6245

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Tibetan Painted Sakyapa Lineage Thangka

Central Tibet
16th century

63.4cm x 49.3cm

Available - Enquire

Provenance

private collection, London.

This finely-rendered thangka or traditional Tibetan painting on cloth, is in the Sakyapa lineage. It depicts two pairs of Tibetan monks or lamas. One of each pair wears red headgear to denote rank. Each is seated on lion supported lotus thrones.

This finely-rendered thangka or traditional Tibetan painting on cloth, is in the Sakyapa lineage. It depicts two pairs of Tibetan monks or lamas. One of each pair wears red headgear to denote rank. Each is seated on lion supported lotus thrones.

This finely-rendered thangka or traditional Tibetan painting on cloth, is in the Sakyapa lineage. It depicts two pairs of Tibetan monks or lamas. One of each pair wears red headgear to denote rank. Each is seated on lion supported lotus thrones.

The upper pair are seated surrounded by lotus flowers and accompanied by a Dem.chog Sakti.

The lower pair are seated beneath scrolled, cusped arches which emanate from Amrita vessels each piled with three wish-fulfilling jewels.

The noteworthy aspect of such lineage thangas is that the central figures in them are connected with one another often physically or iconographically by means of shared aureole structures and intertwining vines which serve to emphasise the figures’ interconnectedness.  It is possible that this thangka was painted not long after the demise of the monks depicted perhaps as a memorial to them.

This central quadrangle of figures is surrounded by a border of Tantric figures. Each of these figures is shown against a red aureole. This is a common feature among Sakyapa thangkas.

An altar table with various offerings and gifts is shown along the lower register of the painting. These are accompanied by a standing Buddha, a dancing Vajra Yogini, and a Mahasiddhi.

The top of the painting is populated with Mahasiddhis and Yogis. The side borders show seated lamas with their hands in the teaching Mudra position.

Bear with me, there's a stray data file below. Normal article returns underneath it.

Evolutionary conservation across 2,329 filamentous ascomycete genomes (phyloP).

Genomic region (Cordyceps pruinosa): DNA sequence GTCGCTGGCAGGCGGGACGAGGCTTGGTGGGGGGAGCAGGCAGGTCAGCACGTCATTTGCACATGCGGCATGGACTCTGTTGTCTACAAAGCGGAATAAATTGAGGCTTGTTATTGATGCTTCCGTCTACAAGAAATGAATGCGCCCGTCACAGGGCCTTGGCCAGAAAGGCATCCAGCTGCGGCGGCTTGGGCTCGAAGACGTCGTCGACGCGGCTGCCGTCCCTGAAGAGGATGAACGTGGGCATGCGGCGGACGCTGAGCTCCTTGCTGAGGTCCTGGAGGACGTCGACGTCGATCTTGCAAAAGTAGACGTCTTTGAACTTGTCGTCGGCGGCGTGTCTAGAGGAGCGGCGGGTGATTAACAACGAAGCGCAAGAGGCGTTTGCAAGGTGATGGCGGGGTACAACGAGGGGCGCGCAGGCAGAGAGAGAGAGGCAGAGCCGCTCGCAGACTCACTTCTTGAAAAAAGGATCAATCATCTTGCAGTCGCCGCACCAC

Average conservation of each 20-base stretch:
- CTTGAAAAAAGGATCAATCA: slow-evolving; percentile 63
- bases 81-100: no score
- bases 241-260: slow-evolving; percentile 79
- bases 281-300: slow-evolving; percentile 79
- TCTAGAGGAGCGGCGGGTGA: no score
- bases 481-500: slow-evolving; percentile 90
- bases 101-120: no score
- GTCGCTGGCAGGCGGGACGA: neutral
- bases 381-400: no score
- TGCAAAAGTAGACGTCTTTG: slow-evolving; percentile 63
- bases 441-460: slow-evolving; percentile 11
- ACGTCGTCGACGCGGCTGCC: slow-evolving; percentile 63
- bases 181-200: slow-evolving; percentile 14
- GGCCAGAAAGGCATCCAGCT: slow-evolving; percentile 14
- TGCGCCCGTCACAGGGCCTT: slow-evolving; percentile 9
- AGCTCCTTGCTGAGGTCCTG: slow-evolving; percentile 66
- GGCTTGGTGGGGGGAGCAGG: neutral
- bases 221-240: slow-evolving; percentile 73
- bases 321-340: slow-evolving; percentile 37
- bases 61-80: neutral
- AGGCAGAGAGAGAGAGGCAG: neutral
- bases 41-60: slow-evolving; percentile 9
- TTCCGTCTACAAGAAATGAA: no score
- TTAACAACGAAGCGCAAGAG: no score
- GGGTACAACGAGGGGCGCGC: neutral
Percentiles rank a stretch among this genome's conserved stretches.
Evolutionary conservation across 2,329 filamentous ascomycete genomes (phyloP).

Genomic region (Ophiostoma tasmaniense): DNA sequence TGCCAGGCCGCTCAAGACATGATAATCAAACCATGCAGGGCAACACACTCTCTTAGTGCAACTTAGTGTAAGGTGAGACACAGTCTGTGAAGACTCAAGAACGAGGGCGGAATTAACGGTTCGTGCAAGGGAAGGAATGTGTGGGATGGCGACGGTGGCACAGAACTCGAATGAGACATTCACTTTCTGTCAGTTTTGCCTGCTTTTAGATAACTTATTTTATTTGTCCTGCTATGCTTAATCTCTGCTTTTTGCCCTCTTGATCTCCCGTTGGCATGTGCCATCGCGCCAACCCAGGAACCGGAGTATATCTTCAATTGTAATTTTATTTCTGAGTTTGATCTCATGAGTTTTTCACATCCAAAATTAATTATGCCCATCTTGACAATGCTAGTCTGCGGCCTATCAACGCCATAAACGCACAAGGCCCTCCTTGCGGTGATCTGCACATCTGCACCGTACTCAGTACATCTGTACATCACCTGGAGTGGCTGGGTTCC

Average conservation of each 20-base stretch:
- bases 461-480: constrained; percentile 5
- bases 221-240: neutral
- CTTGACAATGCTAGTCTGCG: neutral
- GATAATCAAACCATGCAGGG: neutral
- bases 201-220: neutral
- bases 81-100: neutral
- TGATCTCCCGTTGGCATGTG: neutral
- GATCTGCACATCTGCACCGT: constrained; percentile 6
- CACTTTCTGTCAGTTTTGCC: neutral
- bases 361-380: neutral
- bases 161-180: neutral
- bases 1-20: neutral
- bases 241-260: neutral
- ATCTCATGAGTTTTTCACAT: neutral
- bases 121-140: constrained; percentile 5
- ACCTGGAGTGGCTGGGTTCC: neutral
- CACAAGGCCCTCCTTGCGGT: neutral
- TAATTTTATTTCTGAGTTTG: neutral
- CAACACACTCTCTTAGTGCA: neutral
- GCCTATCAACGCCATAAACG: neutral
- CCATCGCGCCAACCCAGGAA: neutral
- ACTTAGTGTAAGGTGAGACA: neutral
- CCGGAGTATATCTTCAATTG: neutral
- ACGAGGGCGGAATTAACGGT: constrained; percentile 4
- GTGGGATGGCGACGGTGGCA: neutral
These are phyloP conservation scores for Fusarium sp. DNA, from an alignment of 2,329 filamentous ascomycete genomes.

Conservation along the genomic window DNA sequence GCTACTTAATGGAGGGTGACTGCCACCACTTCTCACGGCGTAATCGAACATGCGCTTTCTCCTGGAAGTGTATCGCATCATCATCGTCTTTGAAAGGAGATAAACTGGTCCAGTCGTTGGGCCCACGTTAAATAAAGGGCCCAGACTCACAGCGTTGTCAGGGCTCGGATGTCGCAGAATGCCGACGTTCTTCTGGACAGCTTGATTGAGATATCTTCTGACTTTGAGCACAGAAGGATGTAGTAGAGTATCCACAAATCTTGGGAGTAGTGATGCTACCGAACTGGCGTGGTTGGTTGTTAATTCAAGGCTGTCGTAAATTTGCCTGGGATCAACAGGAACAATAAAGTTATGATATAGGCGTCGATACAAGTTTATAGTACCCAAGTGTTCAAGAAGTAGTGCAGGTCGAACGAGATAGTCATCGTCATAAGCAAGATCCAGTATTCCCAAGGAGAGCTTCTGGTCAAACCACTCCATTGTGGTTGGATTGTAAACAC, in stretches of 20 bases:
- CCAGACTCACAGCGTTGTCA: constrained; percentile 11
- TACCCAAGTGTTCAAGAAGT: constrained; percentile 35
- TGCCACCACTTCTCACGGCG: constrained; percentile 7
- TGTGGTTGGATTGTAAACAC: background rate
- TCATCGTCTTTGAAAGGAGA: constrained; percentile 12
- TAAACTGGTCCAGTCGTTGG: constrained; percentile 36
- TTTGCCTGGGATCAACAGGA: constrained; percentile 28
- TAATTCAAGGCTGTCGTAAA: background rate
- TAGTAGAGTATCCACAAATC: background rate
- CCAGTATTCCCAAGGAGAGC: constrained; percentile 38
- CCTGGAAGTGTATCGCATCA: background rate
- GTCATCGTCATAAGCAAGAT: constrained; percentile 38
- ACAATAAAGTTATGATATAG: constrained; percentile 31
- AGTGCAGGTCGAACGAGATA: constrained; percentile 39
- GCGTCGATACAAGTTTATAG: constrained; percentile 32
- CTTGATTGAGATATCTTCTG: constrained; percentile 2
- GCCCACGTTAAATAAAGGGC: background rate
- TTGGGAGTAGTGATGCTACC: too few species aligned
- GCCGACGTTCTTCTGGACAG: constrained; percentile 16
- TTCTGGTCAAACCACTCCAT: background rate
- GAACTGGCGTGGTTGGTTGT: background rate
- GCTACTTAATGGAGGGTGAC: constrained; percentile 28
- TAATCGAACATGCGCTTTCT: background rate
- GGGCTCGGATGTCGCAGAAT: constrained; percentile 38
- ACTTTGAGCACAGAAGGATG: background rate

The first step in preparing a thangka was to size the cotton fabric with rabbit skin glue. (Size is a gelatinous film forming substance in solution or dispersion form, usually applied to warp yarns cloth. The process stiffens the textile, allowing it to be cut or painted.)

See Pal (1991, p. 154) for a Sakyapa-style thangka with related compositional elements and of similar age.

The predominant use of red, green and blue pigments  in this painting is typical of Sakyapa thangkas from the 16th century and especially of those produced in Ngor and Gyantse (Pal, 1990, p. 148).

The condition of this thangka is very good. There are minor losses and there has been minor colouring restorations to restore light pigment loss along the fold marks, but otherwise, the painting is untouched and largely free of overt damage. The thangka would have been attached to a larger silk backing cloth as is typical but as is often the case it has been removed to aid in its preservation.

The final image shows the reverse of the thangka.

References

Pal, P., Art of Tibet, Los Angeles County Museum of Art, 1990.

Pal, P., Art of the Himalayas: Treasures from Nepal and Tibet, Hudson Hills Press, 1991.

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